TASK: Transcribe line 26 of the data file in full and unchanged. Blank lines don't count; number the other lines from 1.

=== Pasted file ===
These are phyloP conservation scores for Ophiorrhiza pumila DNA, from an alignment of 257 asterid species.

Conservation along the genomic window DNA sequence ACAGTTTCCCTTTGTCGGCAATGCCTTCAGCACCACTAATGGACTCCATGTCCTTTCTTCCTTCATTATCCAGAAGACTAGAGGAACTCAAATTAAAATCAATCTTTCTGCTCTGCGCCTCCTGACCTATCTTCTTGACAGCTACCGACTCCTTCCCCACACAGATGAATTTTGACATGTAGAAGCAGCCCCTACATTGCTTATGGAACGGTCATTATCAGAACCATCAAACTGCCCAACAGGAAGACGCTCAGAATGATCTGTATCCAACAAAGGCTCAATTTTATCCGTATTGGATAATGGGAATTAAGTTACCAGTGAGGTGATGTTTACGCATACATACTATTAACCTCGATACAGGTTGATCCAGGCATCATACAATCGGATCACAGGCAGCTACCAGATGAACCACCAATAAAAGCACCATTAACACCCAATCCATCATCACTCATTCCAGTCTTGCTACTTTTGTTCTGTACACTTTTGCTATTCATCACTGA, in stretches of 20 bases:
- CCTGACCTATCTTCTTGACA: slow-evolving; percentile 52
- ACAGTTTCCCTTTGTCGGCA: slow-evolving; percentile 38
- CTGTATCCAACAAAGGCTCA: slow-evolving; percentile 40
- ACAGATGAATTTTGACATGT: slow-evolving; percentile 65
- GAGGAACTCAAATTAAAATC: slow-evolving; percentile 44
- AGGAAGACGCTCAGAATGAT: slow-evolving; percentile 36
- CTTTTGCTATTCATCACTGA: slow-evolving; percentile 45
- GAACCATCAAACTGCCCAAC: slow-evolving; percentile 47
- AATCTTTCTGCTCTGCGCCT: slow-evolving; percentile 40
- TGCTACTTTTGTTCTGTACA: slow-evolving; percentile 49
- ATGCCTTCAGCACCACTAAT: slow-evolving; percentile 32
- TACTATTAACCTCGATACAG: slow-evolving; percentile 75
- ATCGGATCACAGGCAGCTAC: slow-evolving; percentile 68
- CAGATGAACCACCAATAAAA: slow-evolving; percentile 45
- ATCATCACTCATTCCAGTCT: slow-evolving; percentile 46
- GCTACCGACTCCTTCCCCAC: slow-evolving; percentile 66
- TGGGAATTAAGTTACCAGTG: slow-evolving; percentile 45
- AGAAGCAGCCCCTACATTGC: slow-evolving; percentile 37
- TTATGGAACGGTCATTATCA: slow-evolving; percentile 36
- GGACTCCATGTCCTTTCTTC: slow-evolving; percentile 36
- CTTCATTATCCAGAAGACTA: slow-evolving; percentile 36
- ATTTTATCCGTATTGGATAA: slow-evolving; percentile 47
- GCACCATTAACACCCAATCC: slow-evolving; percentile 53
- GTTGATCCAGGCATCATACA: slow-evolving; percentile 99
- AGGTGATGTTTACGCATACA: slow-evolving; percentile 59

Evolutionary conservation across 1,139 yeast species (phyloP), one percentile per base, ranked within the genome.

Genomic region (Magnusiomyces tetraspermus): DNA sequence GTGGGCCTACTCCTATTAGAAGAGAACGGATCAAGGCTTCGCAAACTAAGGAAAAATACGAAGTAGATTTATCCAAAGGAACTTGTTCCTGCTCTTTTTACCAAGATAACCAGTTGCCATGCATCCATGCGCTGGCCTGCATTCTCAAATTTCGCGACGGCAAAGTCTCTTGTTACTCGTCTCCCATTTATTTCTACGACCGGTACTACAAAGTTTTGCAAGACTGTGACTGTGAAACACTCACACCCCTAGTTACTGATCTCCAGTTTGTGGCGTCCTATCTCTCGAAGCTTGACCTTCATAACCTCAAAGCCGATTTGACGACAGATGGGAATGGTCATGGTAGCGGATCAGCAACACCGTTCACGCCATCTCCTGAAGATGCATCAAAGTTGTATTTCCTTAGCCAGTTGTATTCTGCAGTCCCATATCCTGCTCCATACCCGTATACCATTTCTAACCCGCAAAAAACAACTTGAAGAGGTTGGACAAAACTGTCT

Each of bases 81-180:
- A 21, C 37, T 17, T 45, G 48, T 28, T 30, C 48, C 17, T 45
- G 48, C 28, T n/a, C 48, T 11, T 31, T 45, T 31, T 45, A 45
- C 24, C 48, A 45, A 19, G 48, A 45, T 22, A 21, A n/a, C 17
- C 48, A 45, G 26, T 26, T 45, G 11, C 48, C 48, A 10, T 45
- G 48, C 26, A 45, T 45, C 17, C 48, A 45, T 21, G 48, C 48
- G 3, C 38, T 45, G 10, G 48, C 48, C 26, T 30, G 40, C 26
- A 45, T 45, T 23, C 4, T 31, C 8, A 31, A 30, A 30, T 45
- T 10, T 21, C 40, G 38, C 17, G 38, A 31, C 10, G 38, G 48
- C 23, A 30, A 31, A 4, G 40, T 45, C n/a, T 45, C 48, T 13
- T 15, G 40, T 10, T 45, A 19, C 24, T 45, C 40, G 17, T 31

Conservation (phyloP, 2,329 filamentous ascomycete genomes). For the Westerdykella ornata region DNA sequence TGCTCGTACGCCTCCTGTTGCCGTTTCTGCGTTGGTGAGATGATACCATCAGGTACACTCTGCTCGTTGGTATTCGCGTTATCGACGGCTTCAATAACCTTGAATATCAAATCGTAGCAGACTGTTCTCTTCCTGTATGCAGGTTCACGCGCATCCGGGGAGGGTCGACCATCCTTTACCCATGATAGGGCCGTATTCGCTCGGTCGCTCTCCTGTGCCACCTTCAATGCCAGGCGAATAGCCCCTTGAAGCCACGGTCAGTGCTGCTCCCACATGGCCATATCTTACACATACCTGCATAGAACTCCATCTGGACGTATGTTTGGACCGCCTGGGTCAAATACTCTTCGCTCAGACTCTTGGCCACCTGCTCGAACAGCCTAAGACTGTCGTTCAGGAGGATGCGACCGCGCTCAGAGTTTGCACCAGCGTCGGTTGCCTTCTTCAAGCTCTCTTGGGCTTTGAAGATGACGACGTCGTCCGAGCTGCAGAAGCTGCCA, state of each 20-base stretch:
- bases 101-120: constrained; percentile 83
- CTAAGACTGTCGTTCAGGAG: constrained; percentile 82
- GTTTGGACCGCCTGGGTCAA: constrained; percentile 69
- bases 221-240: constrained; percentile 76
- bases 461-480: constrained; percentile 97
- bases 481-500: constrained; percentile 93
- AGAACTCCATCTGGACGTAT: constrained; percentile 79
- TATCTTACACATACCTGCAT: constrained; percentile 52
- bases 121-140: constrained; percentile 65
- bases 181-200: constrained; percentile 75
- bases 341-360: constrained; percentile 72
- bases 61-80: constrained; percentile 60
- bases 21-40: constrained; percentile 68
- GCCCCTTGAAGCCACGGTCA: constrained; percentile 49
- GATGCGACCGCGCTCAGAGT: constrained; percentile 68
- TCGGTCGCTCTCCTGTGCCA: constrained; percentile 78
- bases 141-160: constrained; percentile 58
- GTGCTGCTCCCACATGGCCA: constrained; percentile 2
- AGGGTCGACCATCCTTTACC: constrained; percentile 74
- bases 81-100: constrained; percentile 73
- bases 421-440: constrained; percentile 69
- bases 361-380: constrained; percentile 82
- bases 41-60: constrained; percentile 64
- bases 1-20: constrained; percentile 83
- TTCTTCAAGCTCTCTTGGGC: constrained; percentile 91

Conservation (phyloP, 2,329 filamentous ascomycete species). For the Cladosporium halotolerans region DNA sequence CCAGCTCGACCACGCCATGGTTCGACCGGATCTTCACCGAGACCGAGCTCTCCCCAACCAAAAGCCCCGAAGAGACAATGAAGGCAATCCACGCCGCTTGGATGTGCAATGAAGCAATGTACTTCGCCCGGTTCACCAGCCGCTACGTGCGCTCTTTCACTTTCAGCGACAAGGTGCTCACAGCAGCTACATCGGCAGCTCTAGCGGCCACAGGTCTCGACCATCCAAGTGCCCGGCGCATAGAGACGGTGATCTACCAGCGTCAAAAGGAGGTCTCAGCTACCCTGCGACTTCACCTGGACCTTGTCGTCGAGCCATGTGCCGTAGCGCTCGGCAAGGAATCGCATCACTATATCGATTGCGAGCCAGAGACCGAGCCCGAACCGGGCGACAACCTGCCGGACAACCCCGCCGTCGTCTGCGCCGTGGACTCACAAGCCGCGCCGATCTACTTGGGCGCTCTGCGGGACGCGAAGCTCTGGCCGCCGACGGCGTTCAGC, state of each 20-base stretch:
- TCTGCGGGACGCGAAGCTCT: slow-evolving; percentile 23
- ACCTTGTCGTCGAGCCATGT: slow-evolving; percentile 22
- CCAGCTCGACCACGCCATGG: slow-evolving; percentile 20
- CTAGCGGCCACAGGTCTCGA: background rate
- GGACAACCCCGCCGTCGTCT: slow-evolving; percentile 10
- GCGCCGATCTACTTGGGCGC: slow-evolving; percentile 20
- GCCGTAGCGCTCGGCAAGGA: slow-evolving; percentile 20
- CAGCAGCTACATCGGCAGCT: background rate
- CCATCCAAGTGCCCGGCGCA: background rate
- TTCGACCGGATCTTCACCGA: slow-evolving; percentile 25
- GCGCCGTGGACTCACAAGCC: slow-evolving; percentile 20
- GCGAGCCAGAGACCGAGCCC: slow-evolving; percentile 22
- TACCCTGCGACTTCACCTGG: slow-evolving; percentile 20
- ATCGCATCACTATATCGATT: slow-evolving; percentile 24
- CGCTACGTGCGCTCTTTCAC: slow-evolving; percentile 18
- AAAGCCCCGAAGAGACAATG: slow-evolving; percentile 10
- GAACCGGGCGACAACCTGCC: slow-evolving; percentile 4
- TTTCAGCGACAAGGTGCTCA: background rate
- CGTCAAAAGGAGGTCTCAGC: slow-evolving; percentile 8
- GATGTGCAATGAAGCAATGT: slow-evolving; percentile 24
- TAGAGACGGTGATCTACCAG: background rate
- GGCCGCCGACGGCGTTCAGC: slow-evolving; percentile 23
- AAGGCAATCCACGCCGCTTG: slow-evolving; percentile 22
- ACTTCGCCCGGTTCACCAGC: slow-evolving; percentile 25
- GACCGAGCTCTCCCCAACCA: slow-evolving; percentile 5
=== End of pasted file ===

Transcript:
- GTTGATCCAGGCATCATACA: slow-evolving; percentile 99